They would also use the clouds in order to determine data for their AA Weapons. 

 

This is just to highlight that even though the gun characteristics where good. The complimentary systems where abysmal. 

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13 hours ago, Lampshade_M1A2 said:

If the Japanese did indeed keep such records I very much doubt they survived the war.

Needless to say there would be a very high expenditure of rounds per plane. They lacked most of the gun directors and other aids USN AAA had helping.

I also read that they held fire until absolutely sure they where spotted, and the late war scenarios required they conserve ammunition which would inevitably create less efficient AA.

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2 minutes ago, Cobraclutch said:

I also read that they held fire until absolutely sure they where spotted, and the late war scenarios required they conserve ammunition which would inevitably create less efficient AA.

I recall that they fire 25mm past what was its truly effective range, so they wasted a lot of ammunition and had to reload by the time the plane was in effective range.

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@Hurlbut @Murotsu  @lampshade_M1A2

 

 

Found some interesting info from Air defense magazine 1978 / 1979 , mostly ground based though. 

Spoiler

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NmvrrCN.jpg

 

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zoDWlid.jpg

mWrVLoU.jpg

 

The last slide is the one I find the most interesting. 

 

I haven't had a chance to read it all. But I put it in here for the discussion.

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13 hours ago, Murotsu said:

You can extrapolate some idea of how effective (or ineffective) Japanese AA was by rough comparison to similar US weapons.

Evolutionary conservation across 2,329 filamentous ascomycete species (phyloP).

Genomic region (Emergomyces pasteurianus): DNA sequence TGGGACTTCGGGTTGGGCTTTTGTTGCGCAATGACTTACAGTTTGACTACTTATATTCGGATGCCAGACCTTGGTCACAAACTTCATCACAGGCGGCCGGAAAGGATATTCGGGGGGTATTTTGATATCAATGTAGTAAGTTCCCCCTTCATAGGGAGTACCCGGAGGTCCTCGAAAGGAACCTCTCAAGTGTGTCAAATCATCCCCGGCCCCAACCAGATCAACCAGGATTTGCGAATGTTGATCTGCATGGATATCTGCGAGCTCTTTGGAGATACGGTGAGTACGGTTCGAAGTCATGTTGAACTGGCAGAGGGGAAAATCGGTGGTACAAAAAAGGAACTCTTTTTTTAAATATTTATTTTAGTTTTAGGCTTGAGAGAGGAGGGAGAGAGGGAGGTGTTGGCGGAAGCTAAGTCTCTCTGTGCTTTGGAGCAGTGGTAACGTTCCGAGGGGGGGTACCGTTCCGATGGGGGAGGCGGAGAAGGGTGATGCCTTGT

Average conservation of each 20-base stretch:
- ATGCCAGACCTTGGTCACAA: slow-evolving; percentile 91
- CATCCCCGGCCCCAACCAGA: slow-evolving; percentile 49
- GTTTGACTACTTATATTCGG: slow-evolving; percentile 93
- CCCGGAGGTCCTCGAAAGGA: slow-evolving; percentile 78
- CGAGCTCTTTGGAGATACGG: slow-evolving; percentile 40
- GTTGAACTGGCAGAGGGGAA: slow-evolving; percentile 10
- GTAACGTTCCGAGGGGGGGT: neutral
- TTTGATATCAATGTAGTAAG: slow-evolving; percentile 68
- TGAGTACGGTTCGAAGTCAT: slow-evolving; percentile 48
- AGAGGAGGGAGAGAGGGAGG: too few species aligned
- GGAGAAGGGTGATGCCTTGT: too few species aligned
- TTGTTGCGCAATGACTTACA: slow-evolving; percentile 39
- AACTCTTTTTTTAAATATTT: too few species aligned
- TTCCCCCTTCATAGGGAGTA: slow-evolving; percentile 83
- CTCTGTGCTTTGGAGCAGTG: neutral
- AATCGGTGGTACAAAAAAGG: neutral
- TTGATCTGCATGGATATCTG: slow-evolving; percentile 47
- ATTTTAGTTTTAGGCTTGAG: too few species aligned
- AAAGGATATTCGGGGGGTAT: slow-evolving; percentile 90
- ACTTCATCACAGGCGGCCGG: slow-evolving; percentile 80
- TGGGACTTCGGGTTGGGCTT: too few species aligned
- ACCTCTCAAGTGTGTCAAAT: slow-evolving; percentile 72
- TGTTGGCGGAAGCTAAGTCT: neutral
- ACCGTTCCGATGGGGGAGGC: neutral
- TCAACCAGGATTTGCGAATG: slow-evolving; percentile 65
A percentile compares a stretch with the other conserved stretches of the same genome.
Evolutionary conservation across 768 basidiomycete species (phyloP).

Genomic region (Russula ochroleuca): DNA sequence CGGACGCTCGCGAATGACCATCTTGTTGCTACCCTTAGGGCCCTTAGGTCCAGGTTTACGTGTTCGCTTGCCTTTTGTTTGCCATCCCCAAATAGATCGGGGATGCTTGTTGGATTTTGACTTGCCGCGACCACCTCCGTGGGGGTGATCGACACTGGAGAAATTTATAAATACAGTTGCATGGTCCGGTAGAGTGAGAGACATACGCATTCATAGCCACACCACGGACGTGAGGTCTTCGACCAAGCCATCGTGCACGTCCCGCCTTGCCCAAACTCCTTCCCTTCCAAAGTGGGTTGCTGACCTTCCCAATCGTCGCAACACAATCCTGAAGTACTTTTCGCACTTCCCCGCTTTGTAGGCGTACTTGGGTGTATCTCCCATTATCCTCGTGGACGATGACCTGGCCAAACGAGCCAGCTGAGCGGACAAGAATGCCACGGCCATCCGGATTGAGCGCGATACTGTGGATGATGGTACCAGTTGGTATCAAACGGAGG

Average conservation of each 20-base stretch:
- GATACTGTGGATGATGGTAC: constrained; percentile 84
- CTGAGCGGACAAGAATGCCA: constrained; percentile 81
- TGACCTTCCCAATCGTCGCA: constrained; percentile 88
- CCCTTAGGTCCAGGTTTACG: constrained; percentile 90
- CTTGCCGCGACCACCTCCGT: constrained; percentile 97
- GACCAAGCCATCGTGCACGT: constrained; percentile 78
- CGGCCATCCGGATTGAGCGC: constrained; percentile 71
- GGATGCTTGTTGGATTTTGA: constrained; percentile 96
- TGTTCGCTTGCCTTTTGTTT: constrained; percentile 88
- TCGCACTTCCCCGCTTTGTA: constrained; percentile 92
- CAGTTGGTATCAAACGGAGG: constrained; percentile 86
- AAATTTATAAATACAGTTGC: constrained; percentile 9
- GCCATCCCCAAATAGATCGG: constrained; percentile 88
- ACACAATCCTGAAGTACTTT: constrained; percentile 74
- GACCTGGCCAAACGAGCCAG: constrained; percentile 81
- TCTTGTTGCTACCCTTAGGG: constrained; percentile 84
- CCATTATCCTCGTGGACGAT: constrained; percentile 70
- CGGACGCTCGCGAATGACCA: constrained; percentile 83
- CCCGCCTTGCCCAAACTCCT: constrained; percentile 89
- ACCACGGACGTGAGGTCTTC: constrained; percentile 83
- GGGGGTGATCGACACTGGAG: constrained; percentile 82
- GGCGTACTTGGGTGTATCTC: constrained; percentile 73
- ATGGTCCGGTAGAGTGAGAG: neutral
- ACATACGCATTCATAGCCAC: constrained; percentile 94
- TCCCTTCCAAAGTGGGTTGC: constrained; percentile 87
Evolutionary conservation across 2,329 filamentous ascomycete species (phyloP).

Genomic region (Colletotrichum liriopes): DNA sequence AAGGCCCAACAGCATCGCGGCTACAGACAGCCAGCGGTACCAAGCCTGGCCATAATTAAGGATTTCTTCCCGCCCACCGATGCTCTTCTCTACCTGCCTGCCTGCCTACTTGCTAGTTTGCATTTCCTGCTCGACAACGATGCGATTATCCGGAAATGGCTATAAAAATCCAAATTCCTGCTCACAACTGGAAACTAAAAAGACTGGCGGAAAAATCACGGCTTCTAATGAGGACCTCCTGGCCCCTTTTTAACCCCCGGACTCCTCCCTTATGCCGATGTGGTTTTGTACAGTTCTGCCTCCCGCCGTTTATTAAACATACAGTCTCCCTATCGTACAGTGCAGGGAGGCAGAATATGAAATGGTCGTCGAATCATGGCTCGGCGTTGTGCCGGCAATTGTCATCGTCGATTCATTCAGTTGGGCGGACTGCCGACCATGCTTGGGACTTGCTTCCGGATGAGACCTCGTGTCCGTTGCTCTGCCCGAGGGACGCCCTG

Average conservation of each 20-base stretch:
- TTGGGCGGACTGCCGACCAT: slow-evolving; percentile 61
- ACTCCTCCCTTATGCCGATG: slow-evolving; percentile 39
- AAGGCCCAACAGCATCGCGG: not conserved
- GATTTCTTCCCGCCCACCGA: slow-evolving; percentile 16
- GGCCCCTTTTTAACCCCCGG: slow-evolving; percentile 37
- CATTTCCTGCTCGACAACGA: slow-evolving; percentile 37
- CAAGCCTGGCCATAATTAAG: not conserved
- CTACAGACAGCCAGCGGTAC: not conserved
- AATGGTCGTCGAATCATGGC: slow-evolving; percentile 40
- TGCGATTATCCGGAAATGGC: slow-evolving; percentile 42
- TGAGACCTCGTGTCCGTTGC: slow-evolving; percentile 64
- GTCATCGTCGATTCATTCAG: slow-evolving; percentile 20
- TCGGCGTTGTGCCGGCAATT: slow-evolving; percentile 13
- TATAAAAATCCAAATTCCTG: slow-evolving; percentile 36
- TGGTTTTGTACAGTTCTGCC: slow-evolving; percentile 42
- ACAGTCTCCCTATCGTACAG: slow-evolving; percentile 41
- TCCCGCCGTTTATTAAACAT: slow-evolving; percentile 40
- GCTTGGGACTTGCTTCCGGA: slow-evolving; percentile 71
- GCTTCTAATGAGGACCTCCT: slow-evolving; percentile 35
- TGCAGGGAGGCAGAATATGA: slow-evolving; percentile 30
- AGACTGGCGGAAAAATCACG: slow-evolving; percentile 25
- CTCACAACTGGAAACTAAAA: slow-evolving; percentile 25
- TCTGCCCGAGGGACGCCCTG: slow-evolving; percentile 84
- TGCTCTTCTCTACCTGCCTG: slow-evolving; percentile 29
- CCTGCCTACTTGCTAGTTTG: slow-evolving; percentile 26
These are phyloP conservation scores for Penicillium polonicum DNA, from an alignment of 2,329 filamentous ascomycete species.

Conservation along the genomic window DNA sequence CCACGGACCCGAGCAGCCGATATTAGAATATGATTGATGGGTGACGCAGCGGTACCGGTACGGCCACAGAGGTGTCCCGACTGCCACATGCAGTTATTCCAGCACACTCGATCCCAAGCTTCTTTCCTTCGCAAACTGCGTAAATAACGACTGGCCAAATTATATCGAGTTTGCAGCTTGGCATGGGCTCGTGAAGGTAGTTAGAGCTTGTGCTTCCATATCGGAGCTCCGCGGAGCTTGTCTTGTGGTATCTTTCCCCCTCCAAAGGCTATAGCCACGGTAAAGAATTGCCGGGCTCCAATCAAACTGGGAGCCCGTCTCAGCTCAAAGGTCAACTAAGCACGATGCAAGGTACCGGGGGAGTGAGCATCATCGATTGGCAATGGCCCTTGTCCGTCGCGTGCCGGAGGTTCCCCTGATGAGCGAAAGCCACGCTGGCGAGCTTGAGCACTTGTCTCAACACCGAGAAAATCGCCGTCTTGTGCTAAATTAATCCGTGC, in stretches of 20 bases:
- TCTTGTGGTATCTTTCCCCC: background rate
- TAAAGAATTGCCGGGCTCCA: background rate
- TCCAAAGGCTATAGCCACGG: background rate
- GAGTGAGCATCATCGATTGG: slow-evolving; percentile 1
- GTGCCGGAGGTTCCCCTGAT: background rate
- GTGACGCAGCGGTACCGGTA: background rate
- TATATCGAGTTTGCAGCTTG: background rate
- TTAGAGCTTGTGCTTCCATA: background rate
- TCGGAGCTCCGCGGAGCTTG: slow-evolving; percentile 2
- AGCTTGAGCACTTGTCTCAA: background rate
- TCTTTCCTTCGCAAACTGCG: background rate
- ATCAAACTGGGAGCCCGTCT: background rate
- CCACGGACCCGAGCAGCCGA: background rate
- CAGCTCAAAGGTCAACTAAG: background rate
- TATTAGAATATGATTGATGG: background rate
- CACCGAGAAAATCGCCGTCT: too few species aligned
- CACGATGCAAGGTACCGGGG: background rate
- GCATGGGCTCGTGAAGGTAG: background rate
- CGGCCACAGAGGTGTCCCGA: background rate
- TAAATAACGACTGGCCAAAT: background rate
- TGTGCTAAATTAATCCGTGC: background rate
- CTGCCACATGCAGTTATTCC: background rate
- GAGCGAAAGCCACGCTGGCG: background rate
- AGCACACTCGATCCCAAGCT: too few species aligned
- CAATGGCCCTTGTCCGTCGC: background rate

The 25mm triple is about the same hitting power as the US 1.1".  But, the Japanese gun has one less barrel, simple ring sights, and uses 15 round box magazines that seriously reduce the rate of fire.  So, a rough starting point would be this mount is about one-third to half as effective as a US 1.1" mount would be.  That's not so great.

The 13mm machinegun would be about as effective as the US .50 M2 Browning.  They're roughly analog to one and other.  Again, not so useful on the whole for warships.

The larger weapons are a bit more variable.  Japanese gun directors are generally less sophisticated than US ones meaning these guns are less effective in that sense.  All of the Japanese 4", 4.7" and 5" weapons use separate ammunition and the destroyer 5" uses bagged charges.  These guns are manually rammed, rather than power rammed with a power loading tray like US ones are.  They all have rates of fire of about one-half to two-thirds the US 5"/25 or 5"/38.  They also have poorer fuze setting systems and use inferior shells, particularly the 3 Sanshiki shell that works like a shrapnel round using burning rubber incendiary "bullets".  So, again, a rough starting point would put them at about 50% the effectiveness of their US equivalents.

So, a starting point would be a Japanese destroyer would have roughly a third of the AA firepower of a similar US destroyer.  Cruisers would have somewhere between a quarter and half of what a US cruiser could produce.

Some incorrect items on the 4''+ weapons.

The 12cm/45 10th Year type AA, Type 89 12.7cm AA, 10cm Type 88, 10cm Type 98, 8cm Type 98, and 8cm 3rd year type were not separate ammunition. They were a fixed cartridge to projectile. Only the 3rd year type 12.7cm gun used on IJN Destroyers were separate with powder.

As for power ramming, the Type 89 12.7cm had power/hydraulic ramming with a spring loaded system including the Type 98 10cm, Type 98 8cm gun, and the in development Type 1/5 12.7cm gun. The older 12cm and 8cm 10th and 3rd year types were however hand rammed along with the Type 3 12.7cm.

 

The real reason why the IJN had lower rates of fire had nothing to do with the gun systems and everything to do with the lack of planning around rapid hoists near the guns. Most of the hoists didn't feed enough munitions for high rates of fire for when they were designed. The best example is the Type 89 12.7cm gun system. Ready ammunition in actual practice allowed the guns to fire between 18-14rpm in a quick succession burst, the best being reports taken from IJN personnel from Nagato during fire exercises. Once the ready racks were depleted the hoists were generally located up to 15-20m away from the guns at best on most systems (Yamato-class was the only exception to this rule) which means a lot of man power was having to physically run these shells to the guns. This dropped their sustained rate of fire down to 8-9rpm once those racks were drained.